My username is rbaasland and I would like to contribute to the analytics
project. I was wondering if I could have access to the project, or how I go
about contributing to this project?
Thank you very much,
Thank you! Would you mind posting a note on Analytics(a)lists.wikimedia.org
when it is working normally again?
On Wed, Feb 11, 2015 at 1:36 PM, Henrik Abelsson <henrik(a)abelsson.com>
> Hi Kevin,
> Looking into it!
> On 11/02/15 16:36, Kevin Leduc wrote:
> Hi Henrik,
> stats.grok.se has missing data in the last week. Can you restart the
> service to see if that helps?
> Kevin Leduc
> Analytics Product Manager
Hi all -
I'm checking with people in ops, but we're planning to add a well defined
parameter to the end of URLs to see the level of clickthroughs on such
links. For example:
(If there are existing params on the URL - not an issue so far that I know
of for the apps as they canonicalize the title and URL - then the param
would be last in the ampersand separated query string parameter.)
And then we'd use Varnish to remove the parameter to reduce the risk of
We "know" this is probably only a short term solution, and as a follow up
from the meeting with the people on the CC line, I'm emailing to open the
discussion on options for a more generic option.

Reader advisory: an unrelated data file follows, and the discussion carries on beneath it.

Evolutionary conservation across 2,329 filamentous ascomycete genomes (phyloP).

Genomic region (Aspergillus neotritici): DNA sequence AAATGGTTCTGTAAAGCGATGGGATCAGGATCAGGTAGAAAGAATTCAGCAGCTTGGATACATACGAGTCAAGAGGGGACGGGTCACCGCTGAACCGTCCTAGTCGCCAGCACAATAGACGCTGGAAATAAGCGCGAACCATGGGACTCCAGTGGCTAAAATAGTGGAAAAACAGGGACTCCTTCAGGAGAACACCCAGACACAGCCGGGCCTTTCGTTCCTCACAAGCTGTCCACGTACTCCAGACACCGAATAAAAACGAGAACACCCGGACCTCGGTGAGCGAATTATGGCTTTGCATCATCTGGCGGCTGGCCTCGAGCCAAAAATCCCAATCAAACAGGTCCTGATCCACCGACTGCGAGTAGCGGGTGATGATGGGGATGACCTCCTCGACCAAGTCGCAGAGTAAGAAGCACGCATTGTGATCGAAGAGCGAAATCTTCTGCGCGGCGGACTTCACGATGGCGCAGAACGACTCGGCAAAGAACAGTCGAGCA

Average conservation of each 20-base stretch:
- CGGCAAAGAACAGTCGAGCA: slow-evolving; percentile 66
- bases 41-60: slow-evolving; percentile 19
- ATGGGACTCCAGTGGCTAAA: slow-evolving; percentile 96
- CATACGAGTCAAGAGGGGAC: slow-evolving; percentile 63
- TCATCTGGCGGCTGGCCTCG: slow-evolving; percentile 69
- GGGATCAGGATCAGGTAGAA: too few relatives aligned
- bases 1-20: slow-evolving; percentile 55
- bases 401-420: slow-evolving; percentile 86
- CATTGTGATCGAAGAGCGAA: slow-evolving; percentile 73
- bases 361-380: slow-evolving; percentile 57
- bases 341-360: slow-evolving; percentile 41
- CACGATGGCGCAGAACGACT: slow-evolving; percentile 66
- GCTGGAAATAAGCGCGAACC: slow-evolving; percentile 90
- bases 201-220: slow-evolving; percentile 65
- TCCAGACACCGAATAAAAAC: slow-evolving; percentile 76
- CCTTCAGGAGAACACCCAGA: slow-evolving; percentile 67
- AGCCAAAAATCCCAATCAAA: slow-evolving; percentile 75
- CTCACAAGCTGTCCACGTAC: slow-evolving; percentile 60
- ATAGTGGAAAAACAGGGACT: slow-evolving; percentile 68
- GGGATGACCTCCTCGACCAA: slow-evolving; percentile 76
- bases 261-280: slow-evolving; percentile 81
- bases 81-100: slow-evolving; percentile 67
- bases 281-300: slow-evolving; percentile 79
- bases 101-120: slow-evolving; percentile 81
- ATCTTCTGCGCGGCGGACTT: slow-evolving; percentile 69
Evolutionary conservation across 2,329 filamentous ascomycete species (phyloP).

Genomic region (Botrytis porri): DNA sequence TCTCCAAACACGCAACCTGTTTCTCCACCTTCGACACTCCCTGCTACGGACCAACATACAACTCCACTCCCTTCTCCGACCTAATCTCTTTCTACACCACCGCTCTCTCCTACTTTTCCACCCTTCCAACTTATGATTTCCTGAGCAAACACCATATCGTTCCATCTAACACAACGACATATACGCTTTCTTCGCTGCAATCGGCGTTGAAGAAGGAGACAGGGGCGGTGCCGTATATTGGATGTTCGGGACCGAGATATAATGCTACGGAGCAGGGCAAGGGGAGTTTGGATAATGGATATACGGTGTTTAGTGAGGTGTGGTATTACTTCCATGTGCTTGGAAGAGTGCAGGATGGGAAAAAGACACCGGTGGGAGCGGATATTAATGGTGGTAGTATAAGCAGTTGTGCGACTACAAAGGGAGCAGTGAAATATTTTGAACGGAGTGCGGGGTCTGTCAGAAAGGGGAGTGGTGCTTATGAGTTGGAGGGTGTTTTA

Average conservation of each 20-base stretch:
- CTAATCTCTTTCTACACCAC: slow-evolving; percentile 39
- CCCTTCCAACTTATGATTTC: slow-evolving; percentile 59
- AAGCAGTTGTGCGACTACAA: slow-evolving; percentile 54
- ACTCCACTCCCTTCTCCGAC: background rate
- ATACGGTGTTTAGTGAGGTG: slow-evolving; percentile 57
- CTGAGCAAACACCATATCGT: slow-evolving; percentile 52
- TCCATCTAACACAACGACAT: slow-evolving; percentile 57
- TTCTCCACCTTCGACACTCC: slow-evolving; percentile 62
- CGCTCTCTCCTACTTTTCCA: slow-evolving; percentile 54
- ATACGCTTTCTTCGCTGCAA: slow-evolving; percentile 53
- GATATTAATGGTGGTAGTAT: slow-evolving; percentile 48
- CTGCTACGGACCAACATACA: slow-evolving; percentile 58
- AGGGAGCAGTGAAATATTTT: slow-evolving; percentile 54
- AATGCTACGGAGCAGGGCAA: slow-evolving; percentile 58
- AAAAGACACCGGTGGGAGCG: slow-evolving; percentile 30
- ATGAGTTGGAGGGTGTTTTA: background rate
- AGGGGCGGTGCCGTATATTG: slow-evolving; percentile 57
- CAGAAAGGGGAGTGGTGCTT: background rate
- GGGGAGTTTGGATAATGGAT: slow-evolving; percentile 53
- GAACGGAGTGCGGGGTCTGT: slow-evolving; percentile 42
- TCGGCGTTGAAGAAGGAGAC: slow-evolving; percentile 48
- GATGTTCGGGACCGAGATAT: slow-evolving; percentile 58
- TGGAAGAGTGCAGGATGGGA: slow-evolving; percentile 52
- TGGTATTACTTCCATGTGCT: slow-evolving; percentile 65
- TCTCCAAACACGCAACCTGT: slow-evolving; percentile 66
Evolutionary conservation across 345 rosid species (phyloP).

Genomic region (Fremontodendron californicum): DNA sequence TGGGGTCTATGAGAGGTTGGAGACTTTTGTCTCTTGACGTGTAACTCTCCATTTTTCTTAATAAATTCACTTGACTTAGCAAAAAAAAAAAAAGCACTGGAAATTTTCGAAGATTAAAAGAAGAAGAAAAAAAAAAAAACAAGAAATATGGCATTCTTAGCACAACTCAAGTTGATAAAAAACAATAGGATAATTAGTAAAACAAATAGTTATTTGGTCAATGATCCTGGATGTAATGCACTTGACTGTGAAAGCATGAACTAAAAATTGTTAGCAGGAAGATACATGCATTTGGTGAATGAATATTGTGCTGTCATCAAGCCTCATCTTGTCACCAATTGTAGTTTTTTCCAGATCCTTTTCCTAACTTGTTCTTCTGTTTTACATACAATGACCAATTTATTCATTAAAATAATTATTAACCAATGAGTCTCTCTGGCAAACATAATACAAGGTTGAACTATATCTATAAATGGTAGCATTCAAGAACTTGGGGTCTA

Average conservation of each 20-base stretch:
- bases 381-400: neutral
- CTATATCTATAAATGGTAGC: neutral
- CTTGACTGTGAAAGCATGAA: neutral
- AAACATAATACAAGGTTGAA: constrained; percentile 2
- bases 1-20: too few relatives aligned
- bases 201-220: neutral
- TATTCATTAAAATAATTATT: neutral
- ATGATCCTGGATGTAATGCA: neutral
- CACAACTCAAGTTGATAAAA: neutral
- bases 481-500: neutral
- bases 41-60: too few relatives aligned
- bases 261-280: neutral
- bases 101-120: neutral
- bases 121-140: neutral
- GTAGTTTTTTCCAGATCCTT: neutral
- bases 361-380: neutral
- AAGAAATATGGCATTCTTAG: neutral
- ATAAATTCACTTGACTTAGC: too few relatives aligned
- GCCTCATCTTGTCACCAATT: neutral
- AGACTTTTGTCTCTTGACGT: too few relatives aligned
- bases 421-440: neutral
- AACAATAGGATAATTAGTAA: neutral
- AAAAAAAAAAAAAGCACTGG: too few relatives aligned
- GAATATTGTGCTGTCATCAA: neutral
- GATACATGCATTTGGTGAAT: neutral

So far I think there are a few options from what we've discussed, if we're
to support additional bucketing.
(1) More parameters (e.g., ?analytics=ios_share_a_fact&version=1)
Downside: potentially harder to standardize and remove things from the URL
(2) More conventional provenance (e.g.,
provenance info as desired>/).
Downside: technically speaking, may break the schema of well-formed titles
(3) Rely upon (1) or (2), or perhaps an even more RESTful shortlinker (it
could have features like target - web or w:// wor wiki:// protocol or
whatever - versioning, etc.).
Downside: maybe a little more work to stand up service. As we recalled,
there's an extension out there that may, perhaps with some tweaks, fit the
I have run through the data and have a rough estimate of how many of our
a preliminary rough estimate but I think is pretty useful.
According to our new pageview definition (
https://meta.wikimedia.org/wiki/Research:Page_view) about 10% of pageviews
includes bots requests. If you remove the easy-too-spot-big-bots the
percentage is <3%.